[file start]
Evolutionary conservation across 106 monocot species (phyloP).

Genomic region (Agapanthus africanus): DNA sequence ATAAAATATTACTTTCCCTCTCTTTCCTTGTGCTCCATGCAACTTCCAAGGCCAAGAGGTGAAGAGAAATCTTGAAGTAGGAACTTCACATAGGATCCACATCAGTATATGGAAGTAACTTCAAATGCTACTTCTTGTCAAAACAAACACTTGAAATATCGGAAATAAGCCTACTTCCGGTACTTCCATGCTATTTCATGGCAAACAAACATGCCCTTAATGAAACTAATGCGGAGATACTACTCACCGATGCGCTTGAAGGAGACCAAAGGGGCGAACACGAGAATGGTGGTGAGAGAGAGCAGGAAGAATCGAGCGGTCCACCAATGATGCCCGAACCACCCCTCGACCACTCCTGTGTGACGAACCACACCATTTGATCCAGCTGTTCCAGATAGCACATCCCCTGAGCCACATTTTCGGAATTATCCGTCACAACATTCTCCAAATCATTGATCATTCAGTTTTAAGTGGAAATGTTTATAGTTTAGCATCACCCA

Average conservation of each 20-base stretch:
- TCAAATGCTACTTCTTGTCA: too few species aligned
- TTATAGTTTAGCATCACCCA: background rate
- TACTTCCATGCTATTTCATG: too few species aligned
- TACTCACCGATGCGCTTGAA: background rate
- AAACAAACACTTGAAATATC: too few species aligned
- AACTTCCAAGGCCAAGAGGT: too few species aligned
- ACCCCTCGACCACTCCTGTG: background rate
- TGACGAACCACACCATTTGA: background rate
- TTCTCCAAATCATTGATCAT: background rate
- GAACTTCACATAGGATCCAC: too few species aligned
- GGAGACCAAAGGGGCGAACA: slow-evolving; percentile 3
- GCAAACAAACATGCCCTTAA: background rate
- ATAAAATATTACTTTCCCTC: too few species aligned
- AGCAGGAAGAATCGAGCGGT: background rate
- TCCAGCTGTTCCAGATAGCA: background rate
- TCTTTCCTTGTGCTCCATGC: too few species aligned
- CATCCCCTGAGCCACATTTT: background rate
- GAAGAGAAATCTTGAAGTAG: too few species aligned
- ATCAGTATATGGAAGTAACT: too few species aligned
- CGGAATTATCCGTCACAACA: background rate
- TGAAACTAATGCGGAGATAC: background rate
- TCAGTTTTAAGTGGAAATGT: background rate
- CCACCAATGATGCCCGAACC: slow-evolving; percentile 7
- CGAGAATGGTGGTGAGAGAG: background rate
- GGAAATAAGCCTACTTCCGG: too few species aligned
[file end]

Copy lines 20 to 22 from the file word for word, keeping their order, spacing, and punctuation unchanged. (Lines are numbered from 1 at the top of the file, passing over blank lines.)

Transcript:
- CATCCCCTGAGCCACATTTT: background rate
- GAAGAGAAATCTTGAAGTAG: too few species aligned
- ATCAGTATATGGAAGTAACT: too few species aligned